In this embodiment, an X-ray backscatter detector 26 is placed close to the edge of the inspection region on the same side as the X-ray linear accelerator 20 but offset to one side of the X-ray beam so that it does not attenuate the transmission X-ray beam itself. As shown in FIG. 3, it is advantageous to use two backscatter imaging detectors 26, one on either side of the primary beam. In some embodiments the backscatter detectors may be arranged differently. In some embodiments there may be only one backscatter detector. In other embodiments there may be more than two such detectors.

In contrast to known backscatter imaging detectors which use the localisation of the incident X-ray beam to define the scattering region, the backscatter imaging detector described here is able to spatially correlate the intensity of backscattered X-ray signals with their point of origin regardless of the extended fan-beam shape of the X-ray beam.

In the backscatter imaging detector 26 of this embodiment, this spatial mapping is performed using a segmented collimator 28 in zone plate configuration as shown schematically in FIG. 4. Normally, a zone plate will comprise a series of sharply defined patterns whose impulse response function is well known in the plane of a two-dimensional imaging sensor that is located behind the sensor. In the present case, the energy of the X-ray beam to be detected is typically in the range 10 keV to 250 keV and so the edges of the zone plate pattern will not be sharp. For example, a zone plate fabricated using lead will require material of thickness typically 2 mm to 5 mm. Further, it is expensive to fabricate a high resolution two-dimensional imaging sensor of the size that is required in this application.

However, it is noted that the radiation beam is well collimated in one direction (the width of the radiation fan beam) and therefore the imaging problem is reduced to a one-dimensional rather than a two-dimensional problem. Therefore a backscatter detector in the form of an effectively one dimensional imaging sensor 30 is provided behind the zone plate 28. To address this problem an elemental backscatter detector is used in this embodiment. As shown in FIG. 4, the detector 30 comprises a plurality of detector elements 32. FIG. 5 illustrates a detector element 32 suitable for use in this example. Here, the detector element 32 comprises a bar of scintillation material (about 100 mm long in this example) and is supplied with a photo-detector 34 at either end. The photo-detector 34 may advantageously be a semiconductor photodiode or a photomultiplier tube. X-ray photons that interact in the scintillation material emit light photons and these will travel to the two photo-detectors where they may be detected. It may be shown that the intensity of the light reaching each photo-detector is in proportion to the distance of the point of interaction from the face of the photo-detector. Therefore, by measuring the relative intensity at the two photo detectors, the point of interaction of the X-ray photon with the detector can be resolved.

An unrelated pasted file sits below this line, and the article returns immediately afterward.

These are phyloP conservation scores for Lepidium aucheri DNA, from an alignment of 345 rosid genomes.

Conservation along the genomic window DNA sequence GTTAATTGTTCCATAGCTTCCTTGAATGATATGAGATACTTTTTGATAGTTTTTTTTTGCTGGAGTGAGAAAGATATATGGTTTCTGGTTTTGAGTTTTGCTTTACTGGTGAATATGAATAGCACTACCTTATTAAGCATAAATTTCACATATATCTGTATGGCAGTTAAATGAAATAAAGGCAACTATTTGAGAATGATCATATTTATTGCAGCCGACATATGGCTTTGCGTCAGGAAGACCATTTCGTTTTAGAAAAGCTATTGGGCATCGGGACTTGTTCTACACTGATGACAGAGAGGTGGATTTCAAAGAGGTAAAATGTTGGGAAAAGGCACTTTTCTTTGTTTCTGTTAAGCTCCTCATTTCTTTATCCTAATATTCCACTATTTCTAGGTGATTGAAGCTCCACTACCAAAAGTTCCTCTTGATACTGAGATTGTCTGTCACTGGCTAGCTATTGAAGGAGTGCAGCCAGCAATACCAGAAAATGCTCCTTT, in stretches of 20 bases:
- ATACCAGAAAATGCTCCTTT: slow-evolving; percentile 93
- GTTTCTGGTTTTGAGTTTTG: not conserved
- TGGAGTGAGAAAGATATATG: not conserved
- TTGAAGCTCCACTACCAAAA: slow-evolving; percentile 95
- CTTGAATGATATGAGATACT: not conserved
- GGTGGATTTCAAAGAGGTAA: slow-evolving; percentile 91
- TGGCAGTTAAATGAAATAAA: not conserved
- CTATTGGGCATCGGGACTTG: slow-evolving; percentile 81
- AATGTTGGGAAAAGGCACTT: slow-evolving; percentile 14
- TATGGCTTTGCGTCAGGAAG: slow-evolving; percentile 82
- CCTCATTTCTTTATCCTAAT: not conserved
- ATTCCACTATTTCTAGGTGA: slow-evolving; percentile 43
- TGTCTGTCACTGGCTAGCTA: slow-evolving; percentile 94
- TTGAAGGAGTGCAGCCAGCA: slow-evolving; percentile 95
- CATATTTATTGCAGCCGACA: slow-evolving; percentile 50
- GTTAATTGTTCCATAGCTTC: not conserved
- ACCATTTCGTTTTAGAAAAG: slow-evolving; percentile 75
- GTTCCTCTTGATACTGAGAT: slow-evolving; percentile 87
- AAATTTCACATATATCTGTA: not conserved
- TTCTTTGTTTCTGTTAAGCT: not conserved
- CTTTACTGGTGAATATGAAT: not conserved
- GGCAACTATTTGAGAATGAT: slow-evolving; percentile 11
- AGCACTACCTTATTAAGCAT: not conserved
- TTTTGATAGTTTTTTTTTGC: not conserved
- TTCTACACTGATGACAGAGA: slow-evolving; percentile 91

A suitable circuit for resolving the position of interaction is shown in FIG. 6. Here each photo detector 34 is connected to its own amplifier 36 whose analogue output is fed into a position logic block 38. In this block, the magnitude of the output from each detector is digitised and the resulting digital values are ratioed in order to find the point of interaction. The sum of the two outputs gives the total energy deposited in the detector during the interaction.

The basic principle of operation of a zone plate 28′ is described in FIG. 8. Consider a radiation source at point A. Radiation from this source will pass through apertures in the zone plate resulting in exposure of the detectors. The masking effect of the zone plate 28′ is to cause exposure of detectors D2 and D4 in this example with no exposure of detectors D1 and D3. However, radiation from source point B results in exposure to detectors D1 and D3 with no exposure of detector D2 and little exposure on detector D4. An algorithm can therefore be determined that analyses the pattern of detector exposures to allocate each measured pattern with a particular radiation source position.

In the chosen embodiment, things are a bit more complex since the X-ray linear accelerator is a pulsed source with a pulse width of typically 5 μs and a dead time between pulses of typically 10 ms. Therefore, scatter data for all points in the object under inspection will be received simultaneously and standard analysis of the detector data will not yield a reasonable result.